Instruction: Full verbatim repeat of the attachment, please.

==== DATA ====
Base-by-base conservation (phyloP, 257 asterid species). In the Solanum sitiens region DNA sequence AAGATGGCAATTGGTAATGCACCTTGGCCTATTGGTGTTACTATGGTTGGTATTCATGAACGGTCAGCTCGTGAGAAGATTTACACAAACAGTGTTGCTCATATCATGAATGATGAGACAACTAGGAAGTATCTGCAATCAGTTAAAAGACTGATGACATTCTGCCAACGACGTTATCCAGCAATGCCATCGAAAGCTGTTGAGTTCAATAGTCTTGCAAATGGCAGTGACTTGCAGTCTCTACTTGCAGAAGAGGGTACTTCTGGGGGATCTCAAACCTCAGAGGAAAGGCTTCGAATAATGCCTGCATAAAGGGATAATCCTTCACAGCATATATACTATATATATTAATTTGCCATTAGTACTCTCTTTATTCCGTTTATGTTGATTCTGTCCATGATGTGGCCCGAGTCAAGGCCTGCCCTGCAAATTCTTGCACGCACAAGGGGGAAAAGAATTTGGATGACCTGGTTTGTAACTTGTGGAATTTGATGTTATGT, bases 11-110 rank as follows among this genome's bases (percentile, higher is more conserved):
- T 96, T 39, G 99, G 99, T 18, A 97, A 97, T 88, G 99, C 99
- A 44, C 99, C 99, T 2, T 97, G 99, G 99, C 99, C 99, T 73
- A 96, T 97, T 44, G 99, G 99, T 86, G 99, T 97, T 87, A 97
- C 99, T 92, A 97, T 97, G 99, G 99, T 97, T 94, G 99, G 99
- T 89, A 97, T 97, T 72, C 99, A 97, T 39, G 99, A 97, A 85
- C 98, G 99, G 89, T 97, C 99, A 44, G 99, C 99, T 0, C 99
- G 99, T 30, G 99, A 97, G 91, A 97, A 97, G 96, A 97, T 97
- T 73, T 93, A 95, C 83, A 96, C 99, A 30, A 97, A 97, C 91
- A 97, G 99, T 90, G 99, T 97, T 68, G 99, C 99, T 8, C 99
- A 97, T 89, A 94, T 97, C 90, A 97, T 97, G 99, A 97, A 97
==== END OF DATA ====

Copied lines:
Base-by-base conservation (phyloP, 257 asterid species). In the Solanum sitiens region DNA sequence AAGATGGCAATTGGTAATGCACCTTGGCCTATTGGTGTTACTATGGTTGGTATTCATGAACGGTCAGCTCGTGAGAAGATTTACACAAACAGTGTTGCTCATATCATGAATGATGAGACAACTAGGAAGTATCTGCAATCAGTTAAAAGACTGATGACATTCTGCCAACGACGTTATCCAGCAATGCCATCGAAAGCTGTTGAGTTCAATAGTCTTGCAAATGGCAGTGACTTGCAGTCTCTACTTGCAGAAGAGGGTACTTCTGGGGGATCTCAAACCTCAGAGGAAAGGCTTCGAATAATGCCTGCATAAAGGGATAATCCTTCACAGCATATATACTATATATATTAATTTGCCATTAGTACTCTCTTTATTCCGTTTATGTTGATTCTGTCCATGATGTGGCCCGAGTCAAGGCCTGCCCTGCAAATTCTTGCACGCACAAGGGGGAAAAGAATTTGGATGACCTGGTTTGTAACTTGTGGAATTTGATGTTATGT, bases 11-110 rank as follows among this genome's bases (percentile, higher is more conserved):
- T 96, T 39, G 99, G 99, T 18, A 97, A 97, T 88, G 99, C 99
- A 44, C 99, C 99, T 2, T 97, G 99, G 99, C 99, C 99, T 73
- A 96, T 97, T 44, G 99, G 99, T 86, G 99, T 97, T 87, A 97
- C 99, T 92, A 97, T 97, G 99, G 99, T 97, T 94, G 99, G 99
- T 89, A 97, T 97, T 72, C 99, A 97, T 39, G 99, A 97, A 85
- C 98, G 99, G 89, T 97, C 99, A 44, G 99, C 99, T 0, C 99
- G 99, T 30, G 99, A 97, G 91, A 97, A 97, G 96, A 97, T 97
- T 73, T 93, A 95, C 83, A 96, C 99, A 30, A 97, A 97, C 91
- A 97, G 99, T 90, G 99, T 97, T 68, G 99, C 99, T 8, C 99
- A 97, T 89, A 94, T 97, C 90, A 97, T 97, G 99, A 97, A 97